Alabama voters to face Ten Commandments ballot proposal
MONTGOMERY, Ala. (AP) — Alabama voters will face the choice of whether to allow the Ten Commandments to be displayed on state property such as at schools under a ballot proposal for the November election.
The Alabama House of Representatives passed a constitutional amendment ballot provision 66-19 on Thursday. The proposal has already been approved by the Senate and does not need to be signed by the governor.
If the proposal by state Sen. Gerald Dial, a Republican, is passed by voters, the Ten Commandments will not automatically be displayed in public buildings. No state funds could be used to erect the laws but individuals could use private money to display them.
Democratic critics said the proposal violates the separation of church and state and would incite federal lawsuits that cost the state money.
Roy Moore, who lost Alabama’s special U.S. Senate election in December, was sued and removed as chief justice of the state’s Supreme Court in 2003 because he refused a federal court’s order to take down a marble monument of the Ten Commandments.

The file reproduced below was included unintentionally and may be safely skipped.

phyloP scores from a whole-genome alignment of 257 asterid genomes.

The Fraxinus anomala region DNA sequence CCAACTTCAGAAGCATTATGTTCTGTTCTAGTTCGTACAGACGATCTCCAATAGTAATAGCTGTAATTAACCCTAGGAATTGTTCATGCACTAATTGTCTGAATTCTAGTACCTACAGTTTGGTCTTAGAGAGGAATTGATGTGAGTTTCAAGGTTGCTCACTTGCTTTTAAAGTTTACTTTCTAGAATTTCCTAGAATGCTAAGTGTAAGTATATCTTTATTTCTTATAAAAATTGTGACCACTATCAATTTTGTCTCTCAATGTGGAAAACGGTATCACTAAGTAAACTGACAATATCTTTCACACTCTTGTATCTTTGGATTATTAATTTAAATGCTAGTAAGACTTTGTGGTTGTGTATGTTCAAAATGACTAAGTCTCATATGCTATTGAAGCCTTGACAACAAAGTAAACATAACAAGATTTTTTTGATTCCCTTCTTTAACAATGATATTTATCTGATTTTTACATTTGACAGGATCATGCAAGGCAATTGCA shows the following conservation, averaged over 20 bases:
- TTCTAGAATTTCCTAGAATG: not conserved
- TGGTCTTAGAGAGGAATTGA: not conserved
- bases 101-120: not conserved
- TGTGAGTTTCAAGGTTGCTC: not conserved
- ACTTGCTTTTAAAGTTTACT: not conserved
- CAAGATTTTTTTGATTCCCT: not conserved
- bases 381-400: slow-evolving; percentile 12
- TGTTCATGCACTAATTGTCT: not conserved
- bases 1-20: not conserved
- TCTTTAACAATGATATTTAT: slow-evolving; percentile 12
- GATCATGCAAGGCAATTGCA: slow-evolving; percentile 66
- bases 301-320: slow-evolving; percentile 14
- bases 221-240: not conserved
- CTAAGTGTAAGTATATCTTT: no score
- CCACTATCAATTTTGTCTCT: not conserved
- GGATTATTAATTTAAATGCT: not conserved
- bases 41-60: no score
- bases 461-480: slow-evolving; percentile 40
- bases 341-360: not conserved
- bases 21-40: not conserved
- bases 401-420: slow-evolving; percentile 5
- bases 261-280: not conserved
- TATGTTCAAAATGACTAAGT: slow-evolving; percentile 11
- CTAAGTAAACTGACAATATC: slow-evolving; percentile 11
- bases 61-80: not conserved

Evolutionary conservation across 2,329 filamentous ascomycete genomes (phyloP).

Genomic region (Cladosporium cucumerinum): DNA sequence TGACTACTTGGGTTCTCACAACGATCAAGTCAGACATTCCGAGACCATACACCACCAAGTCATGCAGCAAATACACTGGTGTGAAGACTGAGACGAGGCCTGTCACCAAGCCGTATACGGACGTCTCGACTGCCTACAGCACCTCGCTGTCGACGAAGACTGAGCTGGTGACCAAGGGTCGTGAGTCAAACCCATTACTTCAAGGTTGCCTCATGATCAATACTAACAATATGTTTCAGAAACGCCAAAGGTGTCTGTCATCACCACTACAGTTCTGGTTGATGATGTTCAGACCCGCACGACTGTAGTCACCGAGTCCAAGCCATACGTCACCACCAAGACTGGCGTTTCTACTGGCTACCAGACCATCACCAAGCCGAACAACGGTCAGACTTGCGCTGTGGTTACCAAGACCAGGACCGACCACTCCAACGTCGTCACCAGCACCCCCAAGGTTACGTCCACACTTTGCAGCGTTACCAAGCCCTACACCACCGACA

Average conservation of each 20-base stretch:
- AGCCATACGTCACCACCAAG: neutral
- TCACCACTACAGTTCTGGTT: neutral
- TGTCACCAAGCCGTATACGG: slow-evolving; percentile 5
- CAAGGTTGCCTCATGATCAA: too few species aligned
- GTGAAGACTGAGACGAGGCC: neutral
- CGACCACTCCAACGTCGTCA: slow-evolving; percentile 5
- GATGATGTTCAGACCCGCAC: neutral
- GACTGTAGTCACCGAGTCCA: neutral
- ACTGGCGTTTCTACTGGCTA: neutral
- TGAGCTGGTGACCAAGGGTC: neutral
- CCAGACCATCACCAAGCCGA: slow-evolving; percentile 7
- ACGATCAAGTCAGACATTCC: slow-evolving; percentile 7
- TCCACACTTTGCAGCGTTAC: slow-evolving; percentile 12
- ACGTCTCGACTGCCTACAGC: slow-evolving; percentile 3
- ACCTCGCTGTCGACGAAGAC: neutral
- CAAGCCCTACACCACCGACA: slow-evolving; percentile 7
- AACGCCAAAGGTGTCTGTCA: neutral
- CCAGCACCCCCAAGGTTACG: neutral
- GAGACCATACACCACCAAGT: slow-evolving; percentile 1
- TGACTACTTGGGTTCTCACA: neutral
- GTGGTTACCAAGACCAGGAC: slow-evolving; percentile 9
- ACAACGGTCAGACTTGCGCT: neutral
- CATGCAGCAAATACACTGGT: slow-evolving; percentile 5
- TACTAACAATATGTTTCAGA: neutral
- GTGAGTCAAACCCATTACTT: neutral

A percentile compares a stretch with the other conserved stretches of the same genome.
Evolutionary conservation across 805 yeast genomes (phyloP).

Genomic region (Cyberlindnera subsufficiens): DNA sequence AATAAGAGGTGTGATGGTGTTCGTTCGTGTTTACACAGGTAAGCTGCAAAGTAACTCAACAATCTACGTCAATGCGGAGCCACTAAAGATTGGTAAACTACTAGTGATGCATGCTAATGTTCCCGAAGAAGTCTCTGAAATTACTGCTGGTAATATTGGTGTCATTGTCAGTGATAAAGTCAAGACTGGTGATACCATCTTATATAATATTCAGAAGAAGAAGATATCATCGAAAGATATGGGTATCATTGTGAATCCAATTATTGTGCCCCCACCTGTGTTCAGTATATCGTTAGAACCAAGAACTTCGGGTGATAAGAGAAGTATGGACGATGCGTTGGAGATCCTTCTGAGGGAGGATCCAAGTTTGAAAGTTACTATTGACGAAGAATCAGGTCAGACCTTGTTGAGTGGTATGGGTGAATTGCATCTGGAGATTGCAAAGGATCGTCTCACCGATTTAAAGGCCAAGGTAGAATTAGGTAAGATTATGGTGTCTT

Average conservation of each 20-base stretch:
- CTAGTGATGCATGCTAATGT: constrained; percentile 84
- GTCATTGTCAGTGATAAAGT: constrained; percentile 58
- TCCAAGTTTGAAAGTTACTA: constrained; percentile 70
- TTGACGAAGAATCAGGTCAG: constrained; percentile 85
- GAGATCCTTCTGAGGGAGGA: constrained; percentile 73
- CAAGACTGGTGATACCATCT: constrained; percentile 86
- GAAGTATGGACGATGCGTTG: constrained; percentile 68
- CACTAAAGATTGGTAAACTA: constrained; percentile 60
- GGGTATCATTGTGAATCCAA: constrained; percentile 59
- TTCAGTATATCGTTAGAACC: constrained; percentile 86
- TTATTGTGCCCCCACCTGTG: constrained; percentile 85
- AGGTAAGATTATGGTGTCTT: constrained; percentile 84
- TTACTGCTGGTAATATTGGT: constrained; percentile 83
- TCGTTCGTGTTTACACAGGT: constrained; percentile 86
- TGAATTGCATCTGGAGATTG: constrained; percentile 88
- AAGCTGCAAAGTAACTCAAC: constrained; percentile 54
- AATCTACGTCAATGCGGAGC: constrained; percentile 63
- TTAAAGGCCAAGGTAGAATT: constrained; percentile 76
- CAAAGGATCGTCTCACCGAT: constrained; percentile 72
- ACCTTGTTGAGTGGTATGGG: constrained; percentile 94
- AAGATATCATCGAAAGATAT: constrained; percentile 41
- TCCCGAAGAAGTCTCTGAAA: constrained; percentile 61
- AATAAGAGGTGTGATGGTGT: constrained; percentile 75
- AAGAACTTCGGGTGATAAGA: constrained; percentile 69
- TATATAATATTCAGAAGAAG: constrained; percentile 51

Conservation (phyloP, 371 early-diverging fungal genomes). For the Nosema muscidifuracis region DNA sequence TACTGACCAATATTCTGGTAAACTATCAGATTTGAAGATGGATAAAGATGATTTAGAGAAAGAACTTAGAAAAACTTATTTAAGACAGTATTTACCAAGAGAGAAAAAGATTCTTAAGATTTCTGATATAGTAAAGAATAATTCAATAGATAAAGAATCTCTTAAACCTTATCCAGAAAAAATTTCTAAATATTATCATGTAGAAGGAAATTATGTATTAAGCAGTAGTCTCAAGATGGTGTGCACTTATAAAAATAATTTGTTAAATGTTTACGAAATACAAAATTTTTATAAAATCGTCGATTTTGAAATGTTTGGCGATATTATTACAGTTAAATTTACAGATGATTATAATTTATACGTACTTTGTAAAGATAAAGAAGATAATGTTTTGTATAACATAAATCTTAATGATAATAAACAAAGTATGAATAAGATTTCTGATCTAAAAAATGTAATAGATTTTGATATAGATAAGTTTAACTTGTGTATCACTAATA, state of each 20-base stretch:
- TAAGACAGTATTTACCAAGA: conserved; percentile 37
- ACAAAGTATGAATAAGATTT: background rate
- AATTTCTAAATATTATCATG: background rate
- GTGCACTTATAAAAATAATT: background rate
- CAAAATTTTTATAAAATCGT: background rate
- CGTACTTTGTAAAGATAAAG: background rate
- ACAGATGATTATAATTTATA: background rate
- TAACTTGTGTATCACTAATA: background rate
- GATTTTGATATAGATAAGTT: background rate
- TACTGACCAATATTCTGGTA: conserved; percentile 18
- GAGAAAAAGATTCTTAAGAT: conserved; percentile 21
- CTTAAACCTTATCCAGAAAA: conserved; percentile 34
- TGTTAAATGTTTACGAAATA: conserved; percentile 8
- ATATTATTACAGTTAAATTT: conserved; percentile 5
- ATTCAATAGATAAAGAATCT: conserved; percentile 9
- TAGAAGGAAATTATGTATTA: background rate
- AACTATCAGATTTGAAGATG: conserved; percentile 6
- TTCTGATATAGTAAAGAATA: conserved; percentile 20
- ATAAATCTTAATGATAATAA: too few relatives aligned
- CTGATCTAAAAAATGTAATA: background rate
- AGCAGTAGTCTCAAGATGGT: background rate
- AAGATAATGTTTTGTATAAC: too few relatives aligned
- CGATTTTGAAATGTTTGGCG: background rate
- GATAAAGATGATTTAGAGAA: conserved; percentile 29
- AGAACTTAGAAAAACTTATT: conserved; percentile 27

“The Supreme Court and federal courts already ruled. We are going to get sued,” said Rep. Berry Forte, a Democrat.
“I’m opposed to the bill because it’s unconstitutional and I’m trying to be fiscally conservative to try to save the state and courts money if they put it up there and it gets struck down,” said Rep. Marcel Black, a Democrat.
Republicans said they supported the bill because the Founding Fathers expressed their Christian faith. The proposed amendment reaffirms religious liberty, which is already under law.
“I wish and pray that we get to a point where people would be free to express faith without fear of being sued,” said Rep. Danny Garrett, a Republican.
Dial, who is running for state agriculture commissioner, has introduced the bill for years. Democrats said attempts to pass such legislation constituted a political push by Republicans seeking conservative support during a state election year.
“This constitutional amendment is done for feel-good and political purposes,” Black added.
Other Democrats questioned whether people from other religions who displayed similar texts in public places would receive the same treatment.
“Public places belong to all people regardless of religion,” said Rep. Adline Clarke.
The final decision will be up to Alabama’s voters in November.